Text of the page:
By: Ronald Leung
The fifth-grader with a smartphone is actually quite a common sight nowadays. While the merits of exposing a child to regular doses of radiation is debatable, the function of the device is usually more for entertainment and gaming rather than social networking. It’s easy to download free games right onto a smartphones so it’s obvious why kids are so drawn to them.
But really, do the ‘90s kids have anything to be jealous of? We were the era of glorious black-and-white pixelated egg-shaped Tamagotchis with hundreds of different varieties to buy and play. The most extreme friend usually had twenty or thirty Tamagotchis all strung up on a keychain and would pull them all out on a regular basis during recess to feed/play/take care of each and every virtual critter for a good thirty minutes. It’s not surprising that even marriage and family was introduced, and owners were allowed to “link up” with each other to pair their Tamagotchis and even raise children. A great small stepping stone into the complex jungle of social hierarchy, don’t you think? With over 76 million units sold, Tamagotchis are still going strong! Don’t be surprised if you see your younger cousins sporting one with flashy lights, 3-D graphics and 8-bit colour. Times change quickly my friend.
On that note, is it a surprise to hear that the original Sony Walkman actually used audio cassettes? Yes, you know what I’m talking about – the little plastic rectangles filled with swirls of black tape. It certainly seems like an eternity ago that anyone actually used those things. Perhaps you can find some in the children’s section at your local library. Quick to adapt to the times, Sony released a CD Walkman which, believe it or not, was the most fetch thing in the ‘90s. My, my! Not only could the rings of thin plastic be stored easier than chunky black boxes of tape, they also were much easier on the eyes. Instead of boring print on the cassettes, you could be dazzled by a shimmering ring of colour on the back, and whatever interesting image was on the front. Don’t laugh now – Sony Walkman actually fundamentally changed the way people listened to music by allowing them to carry music everywhere and use lightweight headphones. You could call the Walkman the ancestor of your trendy Apple product.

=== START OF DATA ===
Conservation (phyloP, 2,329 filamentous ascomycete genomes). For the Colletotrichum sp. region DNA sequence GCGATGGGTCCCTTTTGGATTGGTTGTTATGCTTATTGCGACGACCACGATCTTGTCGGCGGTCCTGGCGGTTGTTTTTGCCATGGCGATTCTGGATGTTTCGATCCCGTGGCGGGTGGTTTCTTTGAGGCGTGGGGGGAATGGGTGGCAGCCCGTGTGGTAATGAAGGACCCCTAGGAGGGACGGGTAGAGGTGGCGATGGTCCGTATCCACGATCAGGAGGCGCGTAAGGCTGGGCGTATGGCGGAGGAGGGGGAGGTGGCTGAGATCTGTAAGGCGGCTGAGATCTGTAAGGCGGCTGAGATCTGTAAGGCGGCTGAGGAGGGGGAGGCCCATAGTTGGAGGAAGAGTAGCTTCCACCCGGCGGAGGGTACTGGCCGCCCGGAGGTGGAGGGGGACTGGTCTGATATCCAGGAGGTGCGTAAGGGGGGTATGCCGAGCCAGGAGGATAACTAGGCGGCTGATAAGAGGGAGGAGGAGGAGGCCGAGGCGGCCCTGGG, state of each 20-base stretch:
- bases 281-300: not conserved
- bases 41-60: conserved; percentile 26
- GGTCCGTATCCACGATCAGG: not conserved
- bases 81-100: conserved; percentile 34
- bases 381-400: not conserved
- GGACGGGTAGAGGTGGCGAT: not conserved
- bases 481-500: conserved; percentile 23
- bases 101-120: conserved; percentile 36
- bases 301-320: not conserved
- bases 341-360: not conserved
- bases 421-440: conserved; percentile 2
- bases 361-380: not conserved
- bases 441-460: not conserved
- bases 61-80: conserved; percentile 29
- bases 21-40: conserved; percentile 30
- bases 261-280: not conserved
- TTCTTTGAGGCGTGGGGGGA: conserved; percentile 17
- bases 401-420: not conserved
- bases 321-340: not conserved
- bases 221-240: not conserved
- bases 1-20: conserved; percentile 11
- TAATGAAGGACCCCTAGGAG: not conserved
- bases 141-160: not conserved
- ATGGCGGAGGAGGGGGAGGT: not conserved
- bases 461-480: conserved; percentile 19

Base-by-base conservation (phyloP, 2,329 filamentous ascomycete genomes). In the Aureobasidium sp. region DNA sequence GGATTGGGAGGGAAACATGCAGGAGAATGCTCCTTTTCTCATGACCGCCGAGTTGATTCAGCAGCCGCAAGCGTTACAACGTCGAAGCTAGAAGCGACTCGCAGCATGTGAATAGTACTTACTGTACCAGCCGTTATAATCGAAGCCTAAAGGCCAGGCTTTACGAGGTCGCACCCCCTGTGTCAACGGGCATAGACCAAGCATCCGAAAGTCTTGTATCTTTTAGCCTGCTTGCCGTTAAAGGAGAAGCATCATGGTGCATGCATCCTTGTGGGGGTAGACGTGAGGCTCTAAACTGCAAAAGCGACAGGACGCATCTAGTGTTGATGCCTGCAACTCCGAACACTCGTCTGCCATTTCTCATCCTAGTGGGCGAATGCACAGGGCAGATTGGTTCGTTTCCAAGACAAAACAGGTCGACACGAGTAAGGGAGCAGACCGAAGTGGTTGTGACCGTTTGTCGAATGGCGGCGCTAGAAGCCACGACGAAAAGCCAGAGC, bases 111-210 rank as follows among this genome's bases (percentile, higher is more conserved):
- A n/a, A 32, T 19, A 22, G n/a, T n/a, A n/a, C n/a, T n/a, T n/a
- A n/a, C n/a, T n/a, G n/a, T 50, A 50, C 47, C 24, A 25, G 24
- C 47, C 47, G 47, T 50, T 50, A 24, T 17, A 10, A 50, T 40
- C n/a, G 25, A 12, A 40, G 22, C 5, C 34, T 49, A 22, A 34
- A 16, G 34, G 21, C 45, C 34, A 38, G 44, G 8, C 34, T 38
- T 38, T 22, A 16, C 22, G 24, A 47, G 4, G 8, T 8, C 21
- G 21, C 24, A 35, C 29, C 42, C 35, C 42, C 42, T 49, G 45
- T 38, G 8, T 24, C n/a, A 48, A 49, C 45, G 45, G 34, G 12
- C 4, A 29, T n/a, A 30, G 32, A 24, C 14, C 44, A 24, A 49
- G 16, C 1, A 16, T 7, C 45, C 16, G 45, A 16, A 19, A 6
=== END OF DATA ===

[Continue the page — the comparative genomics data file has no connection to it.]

While Sony created a must-have product for many years, individual toys come and go every holiday season taking the crown for the “Must-Have” gift for the year (I’m looking at you Tickle-me-Elmo). The Furbies took to the throne in the winter of 1998. In fact, demand soared so ridiculously high that resale prices went over $100 and often over $300 in auctions. On that note, what animal is a Furby supposed to be, exactly? It’s like a square shaped bird with very big ears and no wings. The closest suggestion I’ve heard is a hamster/owl splice which explains the over-large eyes, furry hide, and bulky body. One of the reasons why these strange creatures were so popular was because they had robotic “intelligence” – they were able to “communicate” with other Furbies in a fictitious language called “Furbish” that slowly involved more and more English words as they grew. I suppose children do really enjoy toys that talk back and hold some sort of interaction.
Really, our childhood wasn’t so bad. Don’t even get me started on Beyblades, Pokemon, and Spongebob Squarepants. Kids these days, they don’t know what’s good. If you ever have time, try visiting the toy section in a giant department store – you’ll likely spend a great deal of time repeating the phrase “Oh yeah, I remember this!” Well, at least hopefully you will. It’s doubtful you’ll find an audio cassette Sony Walkman but at least there’ll be some modern version that will jog your memory. Hold your head high, child of the ‘90s. As short as our childhood was, it was glorious.